Kristi Rogers, students, seek to discover dinosaur roots

By Sophie Vogt

Assistant Professor of Geology Kristi Curry Rogers is ecstatic about a recent grant from the National Science Foundation, which will enable her to engage the Macalester community on a project entitled “The Evolutionary History of Titanosaurs.”
Uncovering the history of these long-necked, herbivorous dinosaurs may contribute to our understanding of the breakup of Pangea, as well as delve deeper into the knowledge of dinosaur life.

Beginning in September, Rogers will hire a student worker at the Science Museum of Minnesota for about 10 hours per week. Over the course of the project, 5-6 students will be involved and receive stipends for their work.
Because titanosaur bones are scattered around the world, student researchers will get the chance to travel to international dig sites such as Brazil, Romania and Madagascar. The research is also unique because one student may stick with the project and build their skills for up to three years of their college experience, creating publishable work and preparing for graduate school.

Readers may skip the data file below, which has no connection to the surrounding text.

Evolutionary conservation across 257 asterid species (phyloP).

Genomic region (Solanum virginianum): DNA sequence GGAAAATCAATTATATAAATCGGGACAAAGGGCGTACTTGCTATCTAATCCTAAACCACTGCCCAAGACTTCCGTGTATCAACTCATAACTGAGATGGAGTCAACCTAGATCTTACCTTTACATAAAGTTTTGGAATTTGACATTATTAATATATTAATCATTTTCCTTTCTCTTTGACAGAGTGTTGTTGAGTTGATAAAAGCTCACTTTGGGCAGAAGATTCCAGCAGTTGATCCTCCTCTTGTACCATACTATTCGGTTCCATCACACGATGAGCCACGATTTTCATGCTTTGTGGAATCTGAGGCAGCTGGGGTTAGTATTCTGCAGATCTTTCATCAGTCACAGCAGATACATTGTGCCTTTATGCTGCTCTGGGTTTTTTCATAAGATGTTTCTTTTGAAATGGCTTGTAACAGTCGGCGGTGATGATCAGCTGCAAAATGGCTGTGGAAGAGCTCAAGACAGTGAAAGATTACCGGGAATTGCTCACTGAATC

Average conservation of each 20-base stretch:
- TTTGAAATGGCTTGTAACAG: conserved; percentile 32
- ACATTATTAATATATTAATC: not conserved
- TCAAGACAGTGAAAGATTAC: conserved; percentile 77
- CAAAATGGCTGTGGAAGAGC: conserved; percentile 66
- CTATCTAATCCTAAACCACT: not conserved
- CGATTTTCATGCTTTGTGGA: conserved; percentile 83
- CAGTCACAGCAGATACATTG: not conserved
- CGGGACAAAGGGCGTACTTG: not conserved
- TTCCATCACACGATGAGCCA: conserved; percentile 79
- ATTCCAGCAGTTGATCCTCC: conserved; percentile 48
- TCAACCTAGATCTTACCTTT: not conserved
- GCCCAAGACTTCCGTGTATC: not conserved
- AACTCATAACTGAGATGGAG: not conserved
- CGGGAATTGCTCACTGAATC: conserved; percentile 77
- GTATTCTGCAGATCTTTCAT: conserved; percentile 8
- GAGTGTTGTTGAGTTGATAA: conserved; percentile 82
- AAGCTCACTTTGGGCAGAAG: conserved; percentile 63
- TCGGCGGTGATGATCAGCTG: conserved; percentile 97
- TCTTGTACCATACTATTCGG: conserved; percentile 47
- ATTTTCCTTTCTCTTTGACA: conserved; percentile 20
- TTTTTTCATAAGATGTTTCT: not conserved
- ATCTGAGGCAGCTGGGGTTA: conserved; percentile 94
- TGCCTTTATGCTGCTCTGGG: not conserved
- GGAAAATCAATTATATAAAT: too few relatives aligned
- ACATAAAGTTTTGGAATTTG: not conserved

“The grant is really great because it does involve students in a very real way, which I think Macalester is good at doing anyways, but this is a new, kind of different opportunity—we’ve had students go to the field with us, but it’s on a one student, every few years basis,” said Rogers. “Also, a lot of the discovery that we make takes place in museums, and this is an opportunity for students to get a perspective on that.”

Rogers works full-time as the Curator of Paleontology at the Science Museum of Minnesota, where there are plenty of specimens to be studied. She also hopes to expose her Dinosaurs class to the project this fall.

“It takes 4 days to make a dinosaur bone soft, and at the science museum we have a whole collection of dinosaur bones, so I think we can do some experimental stuff, even on a larger class scale,” she said.
Another exciting development in the Geology Department was this month’s filming of both Kristi and her husband, Professor Ray Rogers, for the “Science Now” program on the PBS series NOVA.
The program focused on the biological significance of finding blood vessels in dinosaur fossils from Madagascar, and whether this means that dinosaur DNA can be preserved, as in the fictional classic Jurassic Park. The filming enabled the Rogers and their colleague Mary Switzer to collaborate on some work that might not otherwise have been done.
After 48 hours of filming, the segment will be reduced to 14 minutes, which will air sometime next spring. However, Rogers certainly doesn’t regret the experience.

“Ray had to have his nose powdered, so that made it all worthwhile,” she said.